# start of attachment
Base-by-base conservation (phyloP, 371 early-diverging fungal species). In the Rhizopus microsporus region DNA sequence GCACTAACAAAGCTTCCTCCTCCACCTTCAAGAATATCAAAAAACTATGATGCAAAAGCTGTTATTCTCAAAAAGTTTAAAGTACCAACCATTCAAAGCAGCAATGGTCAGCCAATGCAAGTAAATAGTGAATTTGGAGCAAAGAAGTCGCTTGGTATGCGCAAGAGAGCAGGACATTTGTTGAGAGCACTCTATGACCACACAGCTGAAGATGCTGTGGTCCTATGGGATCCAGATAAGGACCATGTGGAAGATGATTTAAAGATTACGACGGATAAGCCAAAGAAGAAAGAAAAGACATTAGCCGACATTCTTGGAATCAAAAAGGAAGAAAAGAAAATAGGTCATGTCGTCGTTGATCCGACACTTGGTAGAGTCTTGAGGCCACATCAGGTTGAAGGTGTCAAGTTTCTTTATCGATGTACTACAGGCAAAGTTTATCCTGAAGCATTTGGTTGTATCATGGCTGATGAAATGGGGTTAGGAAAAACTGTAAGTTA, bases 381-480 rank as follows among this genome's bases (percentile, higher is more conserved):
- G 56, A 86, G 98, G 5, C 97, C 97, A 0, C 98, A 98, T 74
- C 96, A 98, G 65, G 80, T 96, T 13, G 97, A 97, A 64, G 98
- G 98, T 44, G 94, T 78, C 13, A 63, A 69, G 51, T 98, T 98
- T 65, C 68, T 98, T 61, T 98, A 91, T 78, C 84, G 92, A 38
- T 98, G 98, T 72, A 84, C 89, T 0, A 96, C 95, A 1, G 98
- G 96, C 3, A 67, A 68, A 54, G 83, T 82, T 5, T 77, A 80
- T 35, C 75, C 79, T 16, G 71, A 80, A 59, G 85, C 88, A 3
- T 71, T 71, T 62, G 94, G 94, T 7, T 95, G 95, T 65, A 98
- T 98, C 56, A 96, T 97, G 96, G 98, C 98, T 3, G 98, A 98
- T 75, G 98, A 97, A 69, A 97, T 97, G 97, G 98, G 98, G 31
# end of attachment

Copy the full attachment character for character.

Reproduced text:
Base-by-base conservation (phyloP, 371 early-diverging fungal species). In the Rhizopus microsporus region DNA sequence GCACTAACAAAGCTTCCTCCTCCACCTTCAAGAATATCAAAAAACTATGATGCAAAAGCTGTTATTCTCAAAAAGTTTAAAGTACCAACCATTCAAAGCAGCAATGGTCAGCCAATGCAAGTAAATAGTGAATTTGGAGCAAAGAAGTCGCTTGGTATGCGCAAGAGAGCAGGACATTTGTTGAGAGCACTCTATGACCACACAGCTGAAGATGCTGTGGTCCTATGGGATCCAGATAAGGACCATGTGGAAGATGATTTAAAGATTACGACGGATAAGCCAAAGAAGAAAGAAAAGACATTAGCCGACATTCTTGGAATCAAAAAGGAAGAAAAGAAAATAGGTCATGTCGTCGTTGATCCGACACTTGGTAGAGTCTTGAGGCCACATCAGGTTGAAGGTGTCAAGTTTCTTTATCGATGTACTACAGGCAAAGTTTATCCTGAAGCATTTGGTTGTATCATGGCTGATGAAATGGGGTTAGGAAAAACTGTAAGTTA, bases 381-480 rank as follows among this genome's bases (percentile, higher is more conserved):
- G 56, A 86, G 98, G 5, C 97, C 97, A 0, C 98, A 98, T 74
- C 96, A 98, G 65, G 80, T 96, T 13, G 97, A 97, A 64, G 98
- G 98, T 44, G 94, T 78, C 13, A 63, A 69, G 51, T 98, T 98
- T 65, C 68, T 98, T 61, T 98, A 91, T 78, C 84, G 92, A 38
- T 98, G 98, T 72, A 84, C 89, T 0, A 96, C 95, A 1, G 98
- G 96, C 3, A 67, A 68, A 54, G 83, T 82, T 5, T 77, A 80
- T 35, C 75, C 79, T 16, G 71, A 80, A 59, G 85, C 88, A 3
- T 71, T 71, T 62, G 94, G 94, T 7, T 95, G 95, T 65, A 98
- T 98, C 56, A 96, T 97, G 96, G 98, C 98, T 3, G 98, A 98
- T 75, G 98, A 97, A 69, A 97, T 97, G 97, G 98, G 98, G 31